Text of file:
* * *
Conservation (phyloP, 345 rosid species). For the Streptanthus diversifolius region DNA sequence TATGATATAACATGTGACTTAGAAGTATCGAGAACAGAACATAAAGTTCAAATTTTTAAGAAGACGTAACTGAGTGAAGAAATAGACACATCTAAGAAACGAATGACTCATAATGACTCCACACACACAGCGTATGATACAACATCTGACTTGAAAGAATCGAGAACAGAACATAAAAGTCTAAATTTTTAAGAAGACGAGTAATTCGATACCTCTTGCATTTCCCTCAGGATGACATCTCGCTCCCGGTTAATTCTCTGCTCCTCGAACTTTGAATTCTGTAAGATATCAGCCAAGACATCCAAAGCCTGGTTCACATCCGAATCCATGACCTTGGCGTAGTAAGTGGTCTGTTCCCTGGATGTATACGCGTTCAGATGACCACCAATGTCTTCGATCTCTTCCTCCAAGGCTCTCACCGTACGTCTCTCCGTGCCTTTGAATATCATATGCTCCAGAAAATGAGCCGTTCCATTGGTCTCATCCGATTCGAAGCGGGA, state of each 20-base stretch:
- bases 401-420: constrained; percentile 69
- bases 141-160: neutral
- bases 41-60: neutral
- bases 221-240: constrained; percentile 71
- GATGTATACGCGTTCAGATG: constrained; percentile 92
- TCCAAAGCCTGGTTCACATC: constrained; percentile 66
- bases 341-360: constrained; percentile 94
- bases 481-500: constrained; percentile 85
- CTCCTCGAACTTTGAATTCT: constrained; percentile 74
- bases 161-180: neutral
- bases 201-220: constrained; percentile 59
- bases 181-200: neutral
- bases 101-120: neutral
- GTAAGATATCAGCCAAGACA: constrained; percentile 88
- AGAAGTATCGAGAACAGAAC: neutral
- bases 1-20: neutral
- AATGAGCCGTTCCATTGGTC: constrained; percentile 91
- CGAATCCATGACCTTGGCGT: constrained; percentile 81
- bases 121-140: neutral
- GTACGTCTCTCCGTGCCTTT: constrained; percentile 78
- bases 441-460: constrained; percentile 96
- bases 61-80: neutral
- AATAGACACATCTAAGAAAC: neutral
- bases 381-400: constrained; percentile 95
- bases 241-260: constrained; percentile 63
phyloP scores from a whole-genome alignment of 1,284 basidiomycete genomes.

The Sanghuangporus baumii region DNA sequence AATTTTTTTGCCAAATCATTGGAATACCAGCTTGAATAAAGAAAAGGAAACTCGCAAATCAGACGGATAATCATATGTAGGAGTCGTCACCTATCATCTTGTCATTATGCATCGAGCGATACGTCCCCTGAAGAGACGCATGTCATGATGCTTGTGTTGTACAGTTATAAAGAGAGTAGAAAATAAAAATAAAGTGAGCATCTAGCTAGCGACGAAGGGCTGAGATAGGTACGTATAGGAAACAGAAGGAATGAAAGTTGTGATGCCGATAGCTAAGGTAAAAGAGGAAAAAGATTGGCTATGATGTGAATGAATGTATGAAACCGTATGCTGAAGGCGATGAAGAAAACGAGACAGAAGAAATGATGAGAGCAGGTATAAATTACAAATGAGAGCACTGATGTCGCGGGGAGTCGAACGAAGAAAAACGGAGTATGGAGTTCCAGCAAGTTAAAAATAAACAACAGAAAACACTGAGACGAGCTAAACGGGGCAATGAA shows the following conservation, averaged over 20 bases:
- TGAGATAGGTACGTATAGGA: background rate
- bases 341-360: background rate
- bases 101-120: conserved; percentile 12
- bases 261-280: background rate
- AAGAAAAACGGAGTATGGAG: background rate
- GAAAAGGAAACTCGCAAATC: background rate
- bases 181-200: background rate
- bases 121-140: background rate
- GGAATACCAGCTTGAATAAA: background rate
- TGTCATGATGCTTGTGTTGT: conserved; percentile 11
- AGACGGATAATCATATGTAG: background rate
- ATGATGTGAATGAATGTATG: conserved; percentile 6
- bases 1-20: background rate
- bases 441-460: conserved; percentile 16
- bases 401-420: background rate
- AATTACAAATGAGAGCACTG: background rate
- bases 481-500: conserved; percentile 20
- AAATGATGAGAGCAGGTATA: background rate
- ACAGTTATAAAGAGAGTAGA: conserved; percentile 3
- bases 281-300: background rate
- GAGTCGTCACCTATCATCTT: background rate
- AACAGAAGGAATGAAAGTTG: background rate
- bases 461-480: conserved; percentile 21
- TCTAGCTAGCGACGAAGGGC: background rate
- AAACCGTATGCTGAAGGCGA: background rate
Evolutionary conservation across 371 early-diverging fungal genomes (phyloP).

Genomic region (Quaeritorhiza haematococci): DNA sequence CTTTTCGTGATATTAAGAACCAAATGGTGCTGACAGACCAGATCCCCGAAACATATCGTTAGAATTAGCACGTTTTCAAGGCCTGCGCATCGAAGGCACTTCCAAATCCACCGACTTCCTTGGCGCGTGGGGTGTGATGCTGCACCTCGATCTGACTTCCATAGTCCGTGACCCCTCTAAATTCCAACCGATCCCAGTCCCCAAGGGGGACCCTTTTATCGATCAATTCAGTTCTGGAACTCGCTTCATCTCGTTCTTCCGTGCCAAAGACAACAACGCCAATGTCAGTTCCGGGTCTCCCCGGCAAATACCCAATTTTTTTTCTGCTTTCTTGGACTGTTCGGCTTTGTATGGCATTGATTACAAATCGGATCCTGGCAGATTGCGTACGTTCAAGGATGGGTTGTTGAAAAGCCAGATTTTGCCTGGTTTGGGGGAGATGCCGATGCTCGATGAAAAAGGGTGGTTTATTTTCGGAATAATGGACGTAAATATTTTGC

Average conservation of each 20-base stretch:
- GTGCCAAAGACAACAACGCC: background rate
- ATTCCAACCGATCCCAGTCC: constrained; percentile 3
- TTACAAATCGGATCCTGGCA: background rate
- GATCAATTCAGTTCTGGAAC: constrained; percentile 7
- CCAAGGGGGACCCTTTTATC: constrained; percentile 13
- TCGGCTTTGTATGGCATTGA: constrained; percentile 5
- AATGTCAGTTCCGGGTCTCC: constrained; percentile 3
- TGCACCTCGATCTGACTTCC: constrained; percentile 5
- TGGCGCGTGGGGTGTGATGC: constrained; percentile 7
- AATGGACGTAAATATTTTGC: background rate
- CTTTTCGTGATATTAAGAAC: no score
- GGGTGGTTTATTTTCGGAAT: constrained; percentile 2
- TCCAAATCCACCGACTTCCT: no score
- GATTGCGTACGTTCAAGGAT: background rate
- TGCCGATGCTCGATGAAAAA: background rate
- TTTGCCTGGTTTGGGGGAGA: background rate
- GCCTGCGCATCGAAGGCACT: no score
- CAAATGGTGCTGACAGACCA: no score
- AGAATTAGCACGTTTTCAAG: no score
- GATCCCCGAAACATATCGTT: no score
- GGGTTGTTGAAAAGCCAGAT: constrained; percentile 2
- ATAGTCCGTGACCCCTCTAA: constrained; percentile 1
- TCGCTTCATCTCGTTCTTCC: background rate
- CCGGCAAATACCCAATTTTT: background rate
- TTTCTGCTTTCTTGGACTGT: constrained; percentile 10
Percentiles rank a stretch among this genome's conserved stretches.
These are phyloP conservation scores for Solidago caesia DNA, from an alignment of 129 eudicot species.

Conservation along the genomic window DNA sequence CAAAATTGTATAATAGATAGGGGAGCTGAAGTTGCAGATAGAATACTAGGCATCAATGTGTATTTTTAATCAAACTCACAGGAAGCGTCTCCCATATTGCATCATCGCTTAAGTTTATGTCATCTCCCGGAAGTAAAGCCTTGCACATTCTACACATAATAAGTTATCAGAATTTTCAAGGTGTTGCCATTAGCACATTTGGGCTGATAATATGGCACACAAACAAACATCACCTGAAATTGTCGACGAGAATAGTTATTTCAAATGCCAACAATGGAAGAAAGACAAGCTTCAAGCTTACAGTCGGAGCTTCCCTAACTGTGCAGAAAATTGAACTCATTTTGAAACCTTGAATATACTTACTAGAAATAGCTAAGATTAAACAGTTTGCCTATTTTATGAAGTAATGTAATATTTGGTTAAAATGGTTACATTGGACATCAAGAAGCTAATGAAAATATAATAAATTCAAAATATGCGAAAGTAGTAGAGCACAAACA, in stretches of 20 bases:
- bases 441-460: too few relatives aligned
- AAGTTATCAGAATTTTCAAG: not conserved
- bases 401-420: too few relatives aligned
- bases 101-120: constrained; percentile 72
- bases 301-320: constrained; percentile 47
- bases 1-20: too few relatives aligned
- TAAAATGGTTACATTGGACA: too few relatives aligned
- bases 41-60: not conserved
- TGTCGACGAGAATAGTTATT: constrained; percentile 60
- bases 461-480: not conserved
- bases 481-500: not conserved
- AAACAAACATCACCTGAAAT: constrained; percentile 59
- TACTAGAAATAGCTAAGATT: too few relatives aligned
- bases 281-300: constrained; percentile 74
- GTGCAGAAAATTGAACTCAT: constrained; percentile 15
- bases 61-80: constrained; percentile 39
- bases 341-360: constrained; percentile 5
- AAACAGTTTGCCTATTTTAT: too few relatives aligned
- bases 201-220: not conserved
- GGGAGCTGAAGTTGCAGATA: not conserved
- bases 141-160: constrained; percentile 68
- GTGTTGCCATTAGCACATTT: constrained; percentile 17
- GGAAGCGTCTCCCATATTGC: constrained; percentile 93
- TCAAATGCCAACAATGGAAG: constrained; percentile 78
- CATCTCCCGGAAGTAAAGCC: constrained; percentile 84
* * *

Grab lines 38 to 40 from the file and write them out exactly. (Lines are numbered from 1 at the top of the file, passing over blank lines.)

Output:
- TGTCATGATGCTTGTGTTGT: conserved; percentile 11
- AGACGGATAATCATATGTAG: background rate
- ATGATGTGAATGAATGTATG: conserved; percentile 6